There is a word/concept "te-i-ne-i" (丁寧・ていねい) in Japanese. The word itself is a type of adjective/adverb. I can't translate it, but in Japanese lives, this word is used all the time. Combine the essence of careful/conscientious/with-care/lovingly/thorough/scrupulous/deliberate/paying-attention-to-details/polite/unrushed (even slow)/beautiful/soft-the-opposite-of-rough, as applied to one's modus operandi and we're approaching an outline of its meaning.

I feel there is a focus in my weaving in general now, (as opposed to being super-focused on a particular project,) and relaxed, and have been meditating, as close to meditation as I get, on this concept. In "actionable" terms, it's taking the time to ensure I'm weaving in a most desirable ways to produce a most desirable something, (in my own estimation, of course,) and hopefully attain the most/highest joy/satisfaction, (along with a bunch of regrets and criticisms, because let's face it, it's me we are talking about.) An attitude fitting of an older weaver who has been doing this for a while and isn't in a rush to get anywhere. Realizing/acknowledging the accumulated knowledge/experience, but that's more in the subconscious.  

I strange online English sources go straight to "politeness", while Japanese sources mention "thoroughness", (and multiple dictionaries posted the example of "ironing in teinnei-manner" !!!!!) scrupulousness, and finally, politeness including our "teinie-go", polite parlance. Western definitions throws it in the interpersonal relationships box, something "visible" from the outside. It's so not that.


Purple Warp/Clasped Weft Planning Part I

First the colors and proportions. We are now standing in front of the loom; I still think wider borders might have been more attractive, but I ran out of the navy, so never mind,
Next I considered whether to undulate or not, in the threading, treading, or both, and decided not to in the threading. (I can still undulate in the treadling.) Keeping in mind this is the widest warp in which I am going to clasp wefts so far, with only two weft colors, so I could expect larger areas where nothing will happen re. weft colors compared to past clasped projects.
I considered where to place smaller/fussier shapes and where the bigger shapes, in relation to the main event, the interaction of two weft colors. At this point I still saw the clasping as the focus, superimposed on the patterned background. My main concern was not to distract from the clasping by making the sides too fussy, but providing enough visual interest. I was also mindful that from afar the clasping is visible, while the patterns would need closer inspection. (I consider a kind of a gift for the wearers/owners; I chuckle imagining them noticing something new after wearing the piece awhile.)

I saw both option workable on the computer with only one weft color, but wanted to see in real life before I decided. I was keen to get sampling, and with somewhere around 190 ends, I could easily rethread, so I threaded randomly but somewhat like the left view.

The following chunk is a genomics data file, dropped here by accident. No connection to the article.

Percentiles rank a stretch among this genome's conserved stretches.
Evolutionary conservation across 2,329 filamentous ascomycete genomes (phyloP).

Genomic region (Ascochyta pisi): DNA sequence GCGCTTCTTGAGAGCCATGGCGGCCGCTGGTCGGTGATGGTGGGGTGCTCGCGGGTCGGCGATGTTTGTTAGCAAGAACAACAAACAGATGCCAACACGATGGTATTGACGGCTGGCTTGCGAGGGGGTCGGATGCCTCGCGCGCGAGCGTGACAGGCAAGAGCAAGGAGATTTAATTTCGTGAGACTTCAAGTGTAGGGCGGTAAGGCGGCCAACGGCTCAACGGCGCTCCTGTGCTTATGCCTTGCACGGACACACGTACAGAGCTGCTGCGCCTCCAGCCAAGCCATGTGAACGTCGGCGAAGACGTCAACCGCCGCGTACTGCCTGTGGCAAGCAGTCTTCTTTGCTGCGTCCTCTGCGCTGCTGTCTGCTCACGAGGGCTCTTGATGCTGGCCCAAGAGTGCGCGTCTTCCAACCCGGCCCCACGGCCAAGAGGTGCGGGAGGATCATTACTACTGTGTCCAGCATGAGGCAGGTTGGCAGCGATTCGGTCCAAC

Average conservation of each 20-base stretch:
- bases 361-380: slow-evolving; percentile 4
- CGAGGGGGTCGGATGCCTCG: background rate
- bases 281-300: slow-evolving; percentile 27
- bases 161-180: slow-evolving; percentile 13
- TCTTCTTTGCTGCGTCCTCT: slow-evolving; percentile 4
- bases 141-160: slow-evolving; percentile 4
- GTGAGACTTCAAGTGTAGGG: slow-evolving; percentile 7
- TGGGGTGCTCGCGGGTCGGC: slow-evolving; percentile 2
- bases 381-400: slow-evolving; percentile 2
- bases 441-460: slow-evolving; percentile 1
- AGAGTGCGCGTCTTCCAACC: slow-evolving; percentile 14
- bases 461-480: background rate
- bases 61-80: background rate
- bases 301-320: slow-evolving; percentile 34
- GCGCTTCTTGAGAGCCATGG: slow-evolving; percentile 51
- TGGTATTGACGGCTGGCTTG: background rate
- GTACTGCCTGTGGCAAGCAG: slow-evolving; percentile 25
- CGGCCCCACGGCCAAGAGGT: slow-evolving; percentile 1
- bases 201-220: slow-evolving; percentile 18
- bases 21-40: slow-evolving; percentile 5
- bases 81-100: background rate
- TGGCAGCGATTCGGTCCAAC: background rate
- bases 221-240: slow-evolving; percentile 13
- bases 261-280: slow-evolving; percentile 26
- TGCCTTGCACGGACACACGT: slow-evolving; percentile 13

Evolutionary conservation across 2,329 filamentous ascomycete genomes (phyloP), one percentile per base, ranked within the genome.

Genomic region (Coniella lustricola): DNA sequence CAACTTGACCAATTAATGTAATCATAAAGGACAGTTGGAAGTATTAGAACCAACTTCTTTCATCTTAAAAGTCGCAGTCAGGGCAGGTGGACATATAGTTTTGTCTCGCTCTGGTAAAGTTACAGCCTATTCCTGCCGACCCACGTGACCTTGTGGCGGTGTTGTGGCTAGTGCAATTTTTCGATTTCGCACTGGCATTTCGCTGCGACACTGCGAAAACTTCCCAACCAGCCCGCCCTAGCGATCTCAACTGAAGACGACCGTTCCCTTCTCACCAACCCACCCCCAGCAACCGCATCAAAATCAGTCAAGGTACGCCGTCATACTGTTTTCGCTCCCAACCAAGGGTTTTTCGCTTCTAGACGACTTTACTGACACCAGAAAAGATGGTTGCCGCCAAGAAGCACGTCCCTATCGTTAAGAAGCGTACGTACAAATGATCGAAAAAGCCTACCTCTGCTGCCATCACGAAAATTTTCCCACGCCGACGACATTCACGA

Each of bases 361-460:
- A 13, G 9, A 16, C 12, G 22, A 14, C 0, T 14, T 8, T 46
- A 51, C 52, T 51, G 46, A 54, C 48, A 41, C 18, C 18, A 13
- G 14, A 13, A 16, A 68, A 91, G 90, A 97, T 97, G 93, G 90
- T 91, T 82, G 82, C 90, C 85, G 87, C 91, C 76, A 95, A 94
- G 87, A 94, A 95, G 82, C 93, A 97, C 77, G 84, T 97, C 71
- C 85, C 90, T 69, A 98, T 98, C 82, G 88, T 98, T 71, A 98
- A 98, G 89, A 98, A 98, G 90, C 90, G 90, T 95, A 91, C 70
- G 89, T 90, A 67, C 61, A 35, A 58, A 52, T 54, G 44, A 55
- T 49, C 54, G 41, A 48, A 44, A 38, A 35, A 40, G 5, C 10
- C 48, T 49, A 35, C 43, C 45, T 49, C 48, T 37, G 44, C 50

In the sampling, I would be auditioning 1) weft hues/values; 2) attractive weft pairings; and 3) optimal harmony superimposing clasping over patterned background.


What Warped Minds We Have!

I can talk about warps until your ears fall off, and yet I'm having a hard time clarifying, in words, what place warps have in my weaving.

The way I design has changed somewhat over the years, but on the whole I leave it to the warp to make the designs/shapes. Twill was my starting point when I started weaving without recipes, so even with other structures, I more or less think the same way. 

Designing starts with a particular warp yarn, (and sett, and hand,) in mind, and I work on the threading; I sometimes make curves in the treadling and turn the draft, but that's only because it's physically easier to input curvy lines in the treadling area on the computer. As I start to play with tie-ups and the real treadling, I start to think about fibers/yarns that would suit this particular "warp environment". With wefts, I think about colors and texture in the main. This is probably why I sample a lot of wefts to see what creates the greatest harmony with the warp, the loveliest hand, but also which weft makes the best use of the warp the way I set it up, which weft best realizes what I intend with this warp. Of course there are lots of leeway and surprises, but on the whole, the method has served me well in weaving merchandises and commission pieces.

This method limits random creativity, however, resulting in the lack of variety of aesthetics, which is why I mixed it up with random threading/treadling, clasped weft, other structures, or even unattractive-to-me warps. It's a real triumph when I make such a warp look good, but a complete defeat when I end up with ick pieces made from a lovely warp. For a long time I avoided ugly-to-me warps, but this is the benefit of growing old, I think; it doesn't matter because it's the trying-and-seeing that counts, and if I triumph, all the better. And it's a good way to use some of someone else's stash. (Hello, Mom!) It's all been and continues to be a wild ride.